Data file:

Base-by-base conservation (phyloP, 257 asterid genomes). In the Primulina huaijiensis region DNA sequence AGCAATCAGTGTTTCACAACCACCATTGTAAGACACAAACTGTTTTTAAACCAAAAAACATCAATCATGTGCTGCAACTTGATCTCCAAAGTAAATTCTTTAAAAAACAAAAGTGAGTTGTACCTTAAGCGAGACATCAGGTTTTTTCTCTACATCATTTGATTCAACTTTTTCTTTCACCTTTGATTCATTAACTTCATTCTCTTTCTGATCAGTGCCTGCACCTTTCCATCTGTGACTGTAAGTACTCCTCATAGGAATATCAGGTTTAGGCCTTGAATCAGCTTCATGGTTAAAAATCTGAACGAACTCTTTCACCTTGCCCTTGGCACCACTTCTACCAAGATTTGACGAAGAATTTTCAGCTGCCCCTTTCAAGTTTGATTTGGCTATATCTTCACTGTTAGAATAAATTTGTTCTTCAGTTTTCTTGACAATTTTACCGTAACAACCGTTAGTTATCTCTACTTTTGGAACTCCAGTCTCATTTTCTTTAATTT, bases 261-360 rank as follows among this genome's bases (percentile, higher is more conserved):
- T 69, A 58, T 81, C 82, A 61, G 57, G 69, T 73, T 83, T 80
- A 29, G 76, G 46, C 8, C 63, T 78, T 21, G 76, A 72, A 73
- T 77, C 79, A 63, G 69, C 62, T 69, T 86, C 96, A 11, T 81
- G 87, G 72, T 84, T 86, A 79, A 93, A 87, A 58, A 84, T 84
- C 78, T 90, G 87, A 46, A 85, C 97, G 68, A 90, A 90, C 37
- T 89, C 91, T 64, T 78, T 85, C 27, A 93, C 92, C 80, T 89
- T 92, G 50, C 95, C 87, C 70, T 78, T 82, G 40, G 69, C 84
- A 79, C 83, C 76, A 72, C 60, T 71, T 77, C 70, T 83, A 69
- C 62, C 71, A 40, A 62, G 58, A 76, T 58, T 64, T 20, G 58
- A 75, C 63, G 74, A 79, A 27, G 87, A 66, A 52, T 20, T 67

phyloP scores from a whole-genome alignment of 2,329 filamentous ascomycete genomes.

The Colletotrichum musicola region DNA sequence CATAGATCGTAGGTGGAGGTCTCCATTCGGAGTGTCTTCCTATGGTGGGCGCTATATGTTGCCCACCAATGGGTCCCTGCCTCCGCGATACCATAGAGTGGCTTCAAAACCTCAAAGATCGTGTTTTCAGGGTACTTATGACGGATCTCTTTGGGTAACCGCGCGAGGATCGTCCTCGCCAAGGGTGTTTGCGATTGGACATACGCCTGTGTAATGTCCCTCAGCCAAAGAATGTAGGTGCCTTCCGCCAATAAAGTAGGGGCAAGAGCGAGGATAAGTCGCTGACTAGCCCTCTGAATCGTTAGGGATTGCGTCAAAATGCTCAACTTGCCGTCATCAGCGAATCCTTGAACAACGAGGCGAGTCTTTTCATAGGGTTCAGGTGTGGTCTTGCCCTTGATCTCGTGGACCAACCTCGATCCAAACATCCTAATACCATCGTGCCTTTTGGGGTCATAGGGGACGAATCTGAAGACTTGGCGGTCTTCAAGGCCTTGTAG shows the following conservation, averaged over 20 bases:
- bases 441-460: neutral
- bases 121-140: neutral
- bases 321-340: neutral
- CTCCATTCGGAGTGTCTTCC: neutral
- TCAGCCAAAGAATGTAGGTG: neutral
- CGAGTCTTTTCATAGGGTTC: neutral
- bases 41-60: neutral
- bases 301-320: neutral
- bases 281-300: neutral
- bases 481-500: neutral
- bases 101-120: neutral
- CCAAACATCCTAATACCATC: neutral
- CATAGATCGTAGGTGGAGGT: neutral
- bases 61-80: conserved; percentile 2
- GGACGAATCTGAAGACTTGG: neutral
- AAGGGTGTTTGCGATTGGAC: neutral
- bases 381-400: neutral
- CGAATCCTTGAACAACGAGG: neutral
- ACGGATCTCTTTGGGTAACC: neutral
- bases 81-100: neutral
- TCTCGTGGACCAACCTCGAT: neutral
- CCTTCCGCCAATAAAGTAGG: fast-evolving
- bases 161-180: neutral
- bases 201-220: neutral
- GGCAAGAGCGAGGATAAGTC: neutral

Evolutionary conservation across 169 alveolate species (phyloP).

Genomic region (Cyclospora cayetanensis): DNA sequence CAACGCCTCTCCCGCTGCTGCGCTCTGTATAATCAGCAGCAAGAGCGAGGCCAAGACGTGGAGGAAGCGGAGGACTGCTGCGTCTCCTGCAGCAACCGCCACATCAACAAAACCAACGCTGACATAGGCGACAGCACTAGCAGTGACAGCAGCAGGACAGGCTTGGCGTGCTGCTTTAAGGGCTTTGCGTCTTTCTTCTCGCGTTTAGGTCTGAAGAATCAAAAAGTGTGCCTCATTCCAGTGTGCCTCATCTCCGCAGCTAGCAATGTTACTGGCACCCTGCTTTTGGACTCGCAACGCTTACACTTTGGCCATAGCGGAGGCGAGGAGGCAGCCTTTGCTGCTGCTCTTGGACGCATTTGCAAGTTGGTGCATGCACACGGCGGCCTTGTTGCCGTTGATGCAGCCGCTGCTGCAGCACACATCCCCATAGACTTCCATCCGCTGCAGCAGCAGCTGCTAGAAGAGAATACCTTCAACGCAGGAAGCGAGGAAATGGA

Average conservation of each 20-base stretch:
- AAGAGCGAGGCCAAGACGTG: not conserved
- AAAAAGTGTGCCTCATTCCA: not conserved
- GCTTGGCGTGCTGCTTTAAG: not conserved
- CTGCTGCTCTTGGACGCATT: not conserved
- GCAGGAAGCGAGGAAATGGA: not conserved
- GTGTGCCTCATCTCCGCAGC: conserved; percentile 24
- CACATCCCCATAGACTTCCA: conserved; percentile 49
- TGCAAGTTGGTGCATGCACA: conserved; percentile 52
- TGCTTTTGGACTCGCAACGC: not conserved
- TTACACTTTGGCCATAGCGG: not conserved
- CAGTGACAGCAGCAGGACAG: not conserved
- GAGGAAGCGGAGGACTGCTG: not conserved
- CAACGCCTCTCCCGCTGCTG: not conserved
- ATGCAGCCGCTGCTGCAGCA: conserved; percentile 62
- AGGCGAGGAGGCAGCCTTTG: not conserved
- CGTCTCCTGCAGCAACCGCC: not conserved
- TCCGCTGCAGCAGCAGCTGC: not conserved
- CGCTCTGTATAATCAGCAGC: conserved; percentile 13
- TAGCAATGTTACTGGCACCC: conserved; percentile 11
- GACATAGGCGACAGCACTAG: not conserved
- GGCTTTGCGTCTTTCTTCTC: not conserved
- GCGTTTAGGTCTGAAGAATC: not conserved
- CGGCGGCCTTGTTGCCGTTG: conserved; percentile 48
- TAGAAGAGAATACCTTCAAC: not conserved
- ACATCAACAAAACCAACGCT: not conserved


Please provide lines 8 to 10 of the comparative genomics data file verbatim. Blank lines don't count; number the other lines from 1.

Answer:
- T 92, G 50, C 95, C 87, C 70, T 78, T 82, G 40, G 69, C 84
- A 79, C 83, C 76, A 72, C 60, T 71, T 77, C 70, T 83, A 69
- C 62, C 71, A 40, A 62, G 58, A 76, T 58, T 64, T 20, G 58